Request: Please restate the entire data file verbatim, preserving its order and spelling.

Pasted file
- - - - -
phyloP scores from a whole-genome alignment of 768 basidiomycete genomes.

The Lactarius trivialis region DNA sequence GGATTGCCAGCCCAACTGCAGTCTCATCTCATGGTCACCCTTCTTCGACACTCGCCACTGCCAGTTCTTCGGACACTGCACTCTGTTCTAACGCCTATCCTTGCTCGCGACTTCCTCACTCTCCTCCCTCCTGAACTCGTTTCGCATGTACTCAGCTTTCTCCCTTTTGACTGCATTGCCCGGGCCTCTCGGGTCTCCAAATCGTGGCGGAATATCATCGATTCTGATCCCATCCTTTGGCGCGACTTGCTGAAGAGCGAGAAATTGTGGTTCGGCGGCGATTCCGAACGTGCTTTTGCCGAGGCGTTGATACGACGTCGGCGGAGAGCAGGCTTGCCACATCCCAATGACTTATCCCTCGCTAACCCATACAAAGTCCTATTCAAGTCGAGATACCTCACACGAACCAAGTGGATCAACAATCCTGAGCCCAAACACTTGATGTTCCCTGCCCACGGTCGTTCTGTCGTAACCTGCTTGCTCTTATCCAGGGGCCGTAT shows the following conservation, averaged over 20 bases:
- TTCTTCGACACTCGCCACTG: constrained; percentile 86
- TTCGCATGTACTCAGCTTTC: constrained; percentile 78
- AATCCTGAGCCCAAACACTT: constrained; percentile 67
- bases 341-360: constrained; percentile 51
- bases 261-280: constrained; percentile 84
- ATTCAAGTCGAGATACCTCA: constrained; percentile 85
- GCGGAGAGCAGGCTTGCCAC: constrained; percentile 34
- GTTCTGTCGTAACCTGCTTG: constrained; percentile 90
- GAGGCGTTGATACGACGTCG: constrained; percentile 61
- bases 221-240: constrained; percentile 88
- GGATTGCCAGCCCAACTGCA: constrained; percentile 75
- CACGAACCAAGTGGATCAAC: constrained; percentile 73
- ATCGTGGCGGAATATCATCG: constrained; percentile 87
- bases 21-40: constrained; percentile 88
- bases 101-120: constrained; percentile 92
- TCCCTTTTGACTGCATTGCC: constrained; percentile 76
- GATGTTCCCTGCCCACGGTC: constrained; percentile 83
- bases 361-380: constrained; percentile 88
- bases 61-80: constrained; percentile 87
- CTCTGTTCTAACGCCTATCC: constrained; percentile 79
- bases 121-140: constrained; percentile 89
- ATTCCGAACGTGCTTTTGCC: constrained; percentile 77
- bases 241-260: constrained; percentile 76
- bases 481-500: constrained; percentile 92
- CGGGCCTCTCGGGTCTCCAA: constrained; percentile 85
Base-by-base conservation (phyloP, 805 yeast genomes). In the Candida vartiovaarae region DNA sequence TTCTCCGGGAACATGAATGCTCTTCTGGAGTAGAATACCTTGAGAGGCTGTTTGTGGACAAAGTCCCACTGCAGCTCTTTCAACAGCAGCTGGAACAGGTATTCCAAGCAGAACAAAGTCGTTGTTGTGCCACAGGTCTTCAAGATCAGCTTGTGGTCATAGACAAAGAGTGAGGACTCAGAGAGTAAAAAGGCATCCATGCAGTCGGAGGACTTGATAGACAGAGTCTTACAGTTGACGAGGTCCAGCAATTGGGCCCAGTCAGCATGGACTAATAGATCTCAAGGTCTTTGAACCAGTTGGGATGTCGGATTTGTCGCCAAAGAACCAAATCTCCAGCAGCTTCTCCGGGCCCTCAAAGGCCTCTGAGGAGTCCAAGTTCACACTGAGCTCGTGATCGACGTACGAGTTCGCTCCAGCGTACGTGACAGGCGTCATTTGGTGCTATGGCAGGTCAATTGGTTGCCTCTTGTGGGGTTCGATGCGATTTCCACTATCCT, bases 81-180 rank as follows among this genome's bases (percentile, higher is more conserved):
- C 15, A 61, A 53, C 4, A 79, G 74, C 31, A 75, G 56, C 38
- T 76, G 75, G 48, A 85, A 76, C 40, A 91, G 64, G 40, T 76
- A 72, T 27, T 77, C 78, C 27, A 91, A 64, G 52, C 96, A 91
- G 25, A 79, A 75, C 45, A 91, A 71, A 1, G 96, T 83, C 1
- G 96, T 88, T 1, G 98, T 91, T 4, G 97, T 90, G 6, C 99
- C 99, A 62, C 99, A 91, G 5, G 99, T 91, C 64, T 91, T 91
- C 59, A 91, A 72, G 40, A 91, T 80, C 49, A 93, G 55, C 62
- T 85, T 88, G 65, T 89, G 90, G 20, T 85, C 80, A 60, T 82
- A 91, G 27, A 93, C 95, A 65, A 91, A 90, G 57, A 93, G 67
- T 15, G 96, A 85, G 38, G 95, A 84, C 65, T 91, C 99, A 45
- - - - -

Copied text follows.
phyloP scores from a whole-genome alignment of 768 basidiomycete genomes.

The Lactarius trivialis region DNA sequence GGATTGCCAGCCCAACTGCAGTCTCATCTCATGGTCACCCTTCTTCGACACTCGCCACTGCCAGTTCTTCGGACACTGCACTCTGTTCTAACGCCTATCCTTGCTCGCGACTTCCTCACTCTCCTCCCTCCTGAACTCGTTTCGCATGTACTCAGCTTTCTCCCTTTTGACTGCATTGCCCGGGCCTCTCGGGTCTCCAAATCGTGGCGGAATATCATCGATTCTGATCCCATCCTTTGGCGCGACTTGCTGAAGAGCGAGAAATTGTGGTTCGGCGGCGATTCCGAACGTGCTTTTGCCGAGGCGTTGATACGACGTCGGCGGAGAGCAGGCTTGCCACATCCCAATGACTTATCCCTCGCTAACCCATACAAAGTCCTATTCAAGTCGAGATACCTCACACGAACCAAGTGGATCAACAATCCTGAGCCCAAACACTTGATGTTCCCTGCCCACGGTCGTTCTGTCGTAACCTGCTTGCTCTTATCCAGGGGCCGTAT shows the following conservation, averaged over 20 bases:
- TTCTTCGACACTCGCCACTG: constrained; percentile 86
- TTCGCATGTACTCAGCTTTC: constrained; percentile 78
- AATCCTGAGCCCAAACACTT: constrained; percentile 67
- bases 341-360: constrained; percentile 51
- bases 261-280: constrained; percentile 84
- ATTCAAGTCGAGATACCTCA: constrained; percentile 85
- GCGGAGAGCAGGCTTGCCAC: constrained; percentile 34
- GTTCTGTCGTAACCTGCTTG: constrained; percentile 90
- GAGGCGTTGATACGACGTCG: constrained; percentile 61
- bases 221-240: constrained; percentile 88
- GGATTGCCAGCCCAACTGCA: constrained; percentile 75
- CACGAACCAAGTGGATCAAC: constrained; percentile 73
- ATCGTGGCGGAATATCATCG: constrained; percentile 87
- bases 21-40: constrained; percentile 88
- bases 101-120: constrained; percentile 92
- TCCCTTTTGACTGCATTGCC: constrained; percentile 76
- GATGTTCCCTGCCCACGGTC: constrained; percentile 83
- bases 361-380: constrained; percentile 88
- bases 61-80: constrained; percentile 87
- CTCTGTTCTAACGCCTATCC: constrained; percentile 79
- bases 121-140: constrained; percentile 89
- ATTCCGAACGTGCTTTTGCC: constrained; percentile 77
- bases 241-260: constrained; percentile 76
- bases 481-500: constrained; percentile 92
- CGGGCCTCTCGGGTCTCCAA: constrained; percentile 85
Base-by-base conservation (phyloP, 805 yeast genomes). In the Candida vartiovaarae region DNA sequence TTCTCCGGGAACATGAATGCTCTTCTGGAGTAGAATACCTTGAGAGGCTGTTTGTGGACAAAGTCCCACTGCAGCTCTTTCAACAGCAGCTGGAACAGGTATTCCAAGCAGAACAAAGTCGTTGTTGTGCCACAGGTCTTCAAGATCAGCTTGTGGTCATAGACAAAGAGTGAGGACTCAGAGAGTAAAAAGGCATCCATGCAGTCGGAGGACTTGATAGACAGAGTCTTACAGTTGACGAGGTCCAGCAATTGGGCCCAGTCAGCATGGACTAATAGATCTCAAGGTCTTTGAACCAGTTGGGATGTCGGATTTGTCGCCAAAGAACCAAATCTCCAGCAGCTTCTCCGGGCCCTCAAAGGCCTCTGAGGAGTCCAAGTTCACACTGAGCTCGTGATCGACGTACGAGTTCGCTCCAGCGTACGTGACAGGCGTCATTTGGTGCTATGGCAGGTCAATTGGTTGCCTCTTGTGGGGTTCGATGCGATTTCCACTATCCT, bases 81-180 rank as follows among this genome's bases (percentile, higher is more conserved):
- C 15, A 61, A 53, C 4, A 79, G 74, C 31, A 75, G 56, C 38
- T 76, G 75, G 48, A 85, A 76, C 40, A 91, G 64, G 40, T 76
- A 72, T 27, T 77, C 78, C 27, A 91, A 64, G 52, C 96, A 91
- G 25, A 79, A 75, C 45, A 91, A 71, A 1, G 96, T 83, C 1
- G 96, T 88, T 1, G 98, T 91, T 4, G 97, T 90, G 6, C 99
- C 99, A 62, C 99, A 91, G 5, G 99, T 91, C 64, T 91, T 91
- C 59, A 91, A 72, G 40, A 91, T 80, C 49, A 93, G 55, C 62
- T 85, T 88, G 65, T 89, G 90, G 20, T 85, C 80, A 60, T 82
- A 91, G 27, A 93, C 95, A 65, A 91, A 90, G 57, A 93, G 67
- T 15, G 96, A 85, G 38, G 95, A 84, C 65, T 91, C 99, A 45